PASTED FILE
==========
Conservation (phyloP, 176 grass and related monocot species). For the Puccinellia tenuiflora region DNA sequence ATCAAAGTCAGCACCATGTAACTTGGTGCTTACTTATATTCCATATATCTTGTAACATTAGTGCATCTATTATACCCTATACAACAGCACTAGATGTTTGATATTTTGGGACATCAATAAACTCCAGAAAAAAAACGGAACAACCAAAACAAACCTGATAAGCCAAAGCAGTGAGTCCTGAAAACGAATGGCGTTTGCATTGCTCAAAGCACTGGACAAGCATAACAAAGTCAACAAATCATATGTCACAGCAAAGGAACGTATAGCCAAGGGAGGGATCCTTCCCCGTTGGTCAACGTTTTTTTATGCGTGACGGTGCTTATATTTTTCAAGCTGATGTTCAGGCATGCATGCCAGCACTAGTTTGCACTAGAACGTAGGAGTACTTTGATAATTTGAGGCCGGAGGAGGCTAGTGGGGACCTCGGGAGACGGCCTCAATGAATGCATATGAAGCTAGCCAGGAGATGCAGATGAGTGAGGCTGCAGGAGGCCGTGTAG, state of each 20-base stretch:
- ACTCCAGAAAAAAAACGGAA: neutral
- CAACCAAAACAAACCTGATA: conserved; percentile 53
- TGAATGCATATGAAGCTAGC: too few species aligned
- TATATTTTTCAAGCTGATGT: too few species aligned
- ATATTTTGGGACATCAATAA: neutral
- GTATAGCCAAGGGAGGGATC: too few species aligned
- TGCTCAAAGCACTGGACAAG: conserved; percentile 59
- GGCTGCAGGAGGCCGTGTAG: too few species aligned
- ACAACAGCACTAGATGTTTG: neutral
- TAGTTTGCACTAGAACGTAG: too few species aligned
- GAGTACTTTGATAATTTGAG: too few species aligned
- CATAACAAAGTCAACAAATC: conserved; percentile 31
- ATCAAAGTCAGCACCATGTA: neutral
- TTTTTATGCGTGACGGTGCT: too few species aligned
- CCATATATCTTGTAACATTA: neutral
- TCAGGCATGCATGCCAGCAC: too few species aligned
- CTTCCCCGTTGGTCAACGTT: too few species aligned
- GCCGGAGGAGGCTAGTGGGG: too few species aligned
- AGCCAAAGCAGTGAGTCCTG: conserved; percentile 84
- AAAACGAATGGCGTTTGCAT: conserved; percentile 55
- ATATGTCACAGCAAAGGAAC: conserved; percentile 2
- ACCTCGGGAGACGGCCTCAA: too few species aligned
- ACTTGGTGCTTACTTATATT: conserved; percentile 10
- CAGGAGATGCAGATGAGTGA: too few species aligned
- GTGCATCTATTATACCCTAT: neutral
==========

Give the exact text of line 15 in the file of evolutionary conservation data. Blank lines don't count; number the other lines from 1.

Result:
- TTTTTATGCGTGACGGTGCT: too few species aligned